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7 Things to Do When You Bring Your Dog Home
Having a dog is a big commitment. Many dog owners regard these loyal creatures as part of the family.
When introducing a dog to its new home, keep in mind that your new companion is still unfamiliar about where they are and what their new routine will be with you.
Yes, it’s tempting to make the house as open as possible as a sort of warm welcome for your new dog.
However, if you start off letting your dog run about, jump on the furniture (or people), and chew on just about anything lying around the house, this could mean a host of unwanted behavior being learned at the onset.
Being too lax at this stage could end up with a lot of future behavioral issues for you and your dog.
Establishing a few healthy rules and housebreaking the dog is critical in making a smooth transition for both your new dog and family.
A good guide for bringing a newly adopted dog home
Here are 7 essential things to do when you bring your dog home the first time:
- Make the car ride as smooth as possible.
A car ride can be quite stressful for dogs, especially those who have never been on one before. It’s something that gets pups scared, and even make adult dogs feel rattled.
So how can you make the ride bearable?
One important tip is to plan the trip using the fastest route. Don’t make any unnecessary stops. Go straight home when it’s pick-up day. If you live a bit far from the shelter, make a few stops to let your new dog stretch for a few minutes or rehydrate.
Regarding your driving style, try to be as cautious as possible. No passenger wants a bumpy ride, and the same goes for dogs who are still generally unaware of what’s happening.
If you’re worried that it would be too much for you to do alone, it would be best to have another person come along with you. With a calming presence seated right beside him, your pup will likely feel less nervous during the car ride.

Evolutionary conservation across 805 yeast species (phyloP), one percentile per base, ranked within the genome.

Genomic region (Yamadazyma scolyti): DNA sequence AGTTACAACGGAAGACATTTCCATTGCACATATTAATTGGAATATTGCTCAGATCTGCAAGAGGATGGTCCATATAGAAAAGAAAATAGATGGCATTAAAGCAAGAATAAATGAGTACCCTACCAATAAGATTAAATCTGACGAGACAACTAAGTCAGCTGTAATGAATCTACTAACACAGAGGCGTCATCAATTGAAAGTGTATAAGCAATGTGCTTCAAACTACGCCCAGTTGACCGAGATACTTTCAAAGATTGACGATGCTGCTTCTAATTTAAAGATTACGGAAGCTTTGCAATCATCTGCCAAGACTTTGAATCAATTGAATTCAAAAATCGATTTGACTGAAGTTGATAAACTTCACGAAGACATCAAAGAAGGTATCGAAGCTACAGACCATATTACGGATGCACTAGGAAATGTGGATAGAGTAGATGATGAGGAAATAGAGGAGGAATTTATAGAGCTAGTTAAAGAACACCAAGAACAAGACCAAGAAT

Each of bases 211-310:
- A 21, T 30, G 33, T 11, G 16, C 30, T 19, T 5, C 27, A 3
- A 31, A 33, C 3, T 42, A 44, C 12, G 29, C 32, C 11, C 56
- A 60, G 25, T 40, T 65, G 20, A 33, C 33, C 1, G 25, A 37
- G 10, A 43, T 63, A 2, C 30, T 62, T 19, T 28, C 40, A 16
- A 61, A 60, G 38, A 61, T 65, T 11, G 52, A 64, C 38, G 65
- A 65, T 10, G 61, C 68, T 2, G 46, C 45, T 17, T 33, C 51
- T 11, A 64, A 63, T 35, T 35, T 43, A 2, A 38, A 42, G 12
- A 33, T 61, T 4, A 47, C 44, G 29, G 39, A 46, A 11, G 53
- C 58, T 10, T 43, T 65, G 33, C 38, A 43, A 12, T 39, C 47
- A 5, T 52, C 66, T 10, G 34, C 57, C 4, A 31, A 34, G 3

- Be calm and low-key.
It may be an exciting time for everyone in your family, but greeting the newly arrived pooch with too much excitement may not give the best overall vibe for the dog.
Remember, everything is entirely unfamiliar to the dog. A strange place with strange people could potentially overwhelm the dog.
And if you adopted a shelter dog, chances are that dog has bounced from shelter to shelter, leaving it confused and unclear about the future.
So forget about hosting a welcome party or any of that fanfare. Your new dog would benefit more from a non-eventful welcome more than any crowded party.
The ideal scenario would be when your whole family accepts the dog into your home, but not provide more than the appropriate amount of attention or affection for a couple of days.
- Go for a walk.
When you arrive home, you don’t necessarily have to go inside right away. You could have a nice walk around the neighborhood with your new companion. What this does is help your dog calm down (if they’re too excited), and familiarize them to the new environment they’ll be in from now on.
Keep their leash on during the walk and be in command of the pace, always walking in front of your new dog. This establishes authority on your part early on.
- Take a tour around the home.
After a nice walk, you can take your dog inside, still leading the dog. You can even train them to sit or lie down as you open the door. Again, this reinforces your authority and keeps the whole event orderly.